It's on the Internet.
Sunday, 26 May 2013
Marilynne Robinson in conversation
This conversation, billed as "The Mystery We Are", was recorded in 2012.
It's on the Internet.
It's on the Internet.
I have just listened to and enjoyed this conversation between alstro-physicist Marcello Gleiser and writer Marilynne Robinson, conducted by Christa Tippet. I found the podcast having already discovered Marilynne Robinson's book "Absence of Mind", which I return to often.
At one or two points in the conversation, the physicist Richard Feynman is mentioned. Marilynne Robinson refers to writing by Feynman in which he wonders how it is that my self can persist, and I can have memories of my self, when over the course of time the atoms of my brain are replaced. Robinson reminds us that the English empiricist philosopher John Locke arrived at this thought in the 17th or early 18th century, to reiterate, I think, that thought is capable of reaching places from a time many would regard as pre-scientific, or at least backward in some sense, compared to the present. Marcello Gleiser refers to Feynman as one of his personal heroes.
There was also some discussion of the role of the words "describe" and "explain" as used in popular science, and a consensus seemed to be reached in this conversation that describe is the better word, because it preserves a notion of incompleteness to our thought.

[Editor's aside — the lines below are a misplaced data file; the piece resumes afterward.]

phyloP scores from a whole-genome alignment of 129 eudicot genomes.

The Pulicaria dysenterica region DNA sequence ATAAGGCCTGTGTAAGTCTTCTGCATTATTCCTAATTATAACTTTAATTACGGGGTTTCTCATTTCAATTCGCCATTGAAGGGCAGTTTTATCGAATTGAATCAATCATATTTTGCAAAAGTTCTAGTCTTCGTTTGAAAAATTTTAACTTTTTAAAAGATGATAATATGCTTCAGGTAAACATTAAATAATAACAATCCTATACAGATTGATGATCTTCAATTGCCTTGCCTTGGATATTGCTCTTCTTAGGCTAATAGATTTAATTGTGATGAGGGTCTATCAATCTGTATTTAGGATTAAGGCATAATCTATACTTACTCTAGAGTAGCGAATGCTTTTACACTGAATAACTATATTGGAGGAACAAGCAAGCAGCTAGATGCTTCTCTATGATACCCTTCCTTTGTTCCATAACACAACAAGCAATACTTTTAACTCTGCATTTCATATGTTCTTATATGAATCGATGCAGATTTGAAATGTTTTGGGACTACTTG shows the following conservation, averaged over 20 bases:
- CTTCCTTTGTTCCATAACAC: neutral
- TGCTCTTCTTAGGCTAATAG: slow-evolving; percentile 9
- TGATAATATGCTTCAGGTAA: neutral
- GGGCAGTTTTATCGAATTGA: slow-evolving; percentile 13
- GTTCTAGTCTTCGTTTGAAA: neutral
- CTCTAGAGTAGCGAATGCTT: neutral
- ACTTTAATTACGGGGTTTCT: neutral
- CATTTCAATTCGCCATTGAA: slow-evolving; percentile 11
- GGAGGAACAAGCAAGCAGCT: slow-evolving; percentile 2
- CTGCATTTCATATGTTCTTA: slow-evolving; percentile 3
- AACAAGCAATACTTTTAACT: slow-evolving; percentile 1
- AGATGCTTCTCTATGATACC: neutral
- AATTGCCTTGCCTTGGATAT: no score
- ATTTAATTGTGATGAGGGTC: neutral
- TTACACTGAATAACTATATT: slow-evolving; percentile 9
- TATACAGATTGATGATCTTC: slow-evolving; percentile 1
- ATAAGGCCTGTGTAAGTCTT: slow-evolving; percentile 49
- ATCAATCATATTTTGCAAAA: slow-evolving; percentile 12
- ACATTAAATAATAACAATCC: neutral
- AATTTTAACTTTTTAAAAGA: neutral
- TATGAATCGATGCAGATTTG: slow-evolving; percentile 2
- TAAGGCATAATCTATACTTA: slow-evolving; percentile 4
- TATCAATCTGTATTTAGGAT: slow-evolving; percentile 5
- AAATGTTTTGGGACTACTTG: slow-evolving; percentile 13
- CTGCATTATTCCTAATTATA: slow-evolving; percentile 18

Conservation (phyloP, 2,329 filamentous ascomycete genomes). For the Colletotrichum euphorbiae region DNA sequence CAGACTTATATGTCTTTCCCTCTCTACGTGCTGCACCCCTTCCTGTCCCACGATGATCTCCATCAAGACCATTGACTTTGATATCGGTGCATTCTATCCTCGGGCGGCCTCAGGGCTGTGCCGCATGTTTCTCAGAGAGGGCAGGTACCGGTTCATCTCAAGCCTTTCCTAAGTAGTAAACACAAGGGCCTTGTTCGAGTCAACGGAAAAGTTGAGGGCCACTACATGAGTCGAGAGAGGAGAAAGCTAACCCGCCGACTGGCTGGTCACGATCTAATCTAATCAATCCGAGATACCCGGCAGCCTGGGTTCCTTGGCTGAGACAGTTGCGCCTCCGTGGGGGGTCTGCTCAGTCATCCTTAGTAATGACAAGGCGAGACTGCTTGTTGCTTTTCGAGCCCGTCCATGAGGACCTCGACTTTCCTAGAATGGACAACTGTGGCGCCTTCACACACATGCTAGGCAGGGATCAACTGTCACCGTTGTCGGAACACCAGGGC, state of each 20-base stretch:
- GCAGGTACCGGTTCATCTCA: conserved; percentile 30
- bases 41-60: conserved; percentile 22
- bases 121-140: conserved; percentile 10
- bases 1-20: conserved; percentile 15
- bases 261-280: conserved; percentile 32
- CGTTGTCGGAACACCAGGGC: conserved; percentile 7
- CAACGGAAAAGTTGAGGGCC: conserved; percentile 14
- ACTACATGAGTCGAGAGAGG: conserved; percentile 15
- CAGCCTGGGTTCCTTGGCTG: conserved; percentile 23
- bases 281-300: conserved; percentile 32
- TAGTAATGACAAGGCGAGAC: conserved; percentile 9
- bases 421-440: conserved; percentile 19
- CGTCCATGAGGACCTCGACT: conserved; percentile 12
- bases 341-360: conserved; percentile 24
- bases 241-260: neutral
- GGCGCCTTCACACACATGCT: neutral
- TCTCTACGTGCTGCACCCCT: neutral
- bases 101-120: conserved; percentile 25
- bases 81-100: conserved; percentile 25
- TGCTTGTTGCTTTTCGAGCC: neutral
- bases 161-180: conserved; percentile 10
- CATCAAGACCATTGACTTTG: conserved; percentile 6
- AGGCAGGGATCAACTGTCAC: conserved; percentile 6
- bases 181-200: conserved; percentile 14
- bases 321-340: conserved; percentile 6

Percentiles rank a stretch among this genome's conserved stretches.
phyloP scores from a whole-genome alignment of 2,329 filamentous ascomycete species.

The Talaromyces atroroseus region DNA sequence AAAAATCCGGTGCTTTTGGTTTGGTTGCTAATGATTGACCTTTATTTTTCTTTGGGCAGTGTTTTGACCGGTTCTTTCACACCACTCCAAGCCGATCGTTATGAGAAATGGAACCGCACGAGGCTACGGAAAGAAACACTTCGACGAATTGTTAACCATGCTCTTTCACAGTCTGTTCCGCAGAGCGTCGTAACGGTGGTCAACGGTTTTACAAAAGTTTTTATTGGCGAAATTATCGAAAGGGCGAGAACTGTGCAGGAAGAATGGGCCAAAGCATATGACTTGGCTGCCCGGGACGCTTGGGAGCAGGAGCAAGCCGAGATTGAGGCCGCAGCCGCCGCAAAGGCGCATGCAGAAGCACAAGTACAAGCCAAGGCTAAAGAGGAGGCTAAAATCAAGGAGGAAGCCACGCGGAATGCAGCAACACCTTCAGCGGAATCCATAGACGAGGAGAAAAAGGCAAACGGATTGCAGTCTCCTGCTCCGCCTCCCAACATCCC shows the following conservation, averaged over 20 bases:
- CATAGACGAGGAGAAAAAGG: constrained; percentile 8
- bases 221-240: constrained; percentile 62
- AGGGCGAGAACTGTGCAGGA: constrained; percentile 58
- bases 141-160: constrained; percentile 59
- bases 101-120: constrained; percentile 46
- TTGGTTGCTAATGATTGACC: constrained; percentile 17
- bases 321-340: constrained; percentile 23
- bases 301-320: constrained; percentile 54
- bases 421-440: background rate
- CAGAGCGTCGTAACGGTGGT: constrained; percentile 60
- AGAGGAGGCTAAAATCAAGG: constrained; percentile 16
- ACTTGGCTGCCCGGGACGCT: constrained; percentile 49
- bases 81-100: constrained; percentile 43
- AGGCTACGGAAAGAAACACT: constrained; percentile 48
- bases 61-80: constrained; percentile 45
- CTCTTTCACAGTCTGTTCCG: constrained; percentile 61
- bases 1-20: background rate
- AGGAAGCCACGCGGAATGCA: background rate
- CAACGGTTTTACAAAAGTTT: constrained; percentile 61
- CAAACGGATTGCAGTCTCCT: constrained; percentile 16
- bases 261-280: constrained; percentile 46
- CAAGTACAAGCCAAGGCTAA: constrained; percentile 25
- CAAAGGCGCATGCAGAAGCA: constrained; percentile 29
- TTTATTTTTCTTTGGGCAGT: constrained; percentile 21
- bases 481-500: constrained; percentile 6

While I listened I was reminded of a wonderfully entertaining lecture given by Richard Feynman which I think illustrates both the tendency of popular science to want to diminish mind, and also the awareness Feynman had of treating mathematics as descriptive while also being mindful of the "explanatory power" of any physical theory. The lecture is called "The Relationship Between Mathematics & Physics", from 1965, and is on YouTube and other places.
It is Feynman's closing statement to this lecture that has interested me, in which, really I think out of a feeling of frustration or even inadequacy, he wants to admonish people of what he calls "the other culture" (by which he seems to mean philosophers) who wonder how or why it is that our thinking, our mathematics, should, so to speak, fit the world. Feynman says, with not a little.force and even animus, "The horizons are limited which permit such people to imagine that the centre of the universe of interest in man".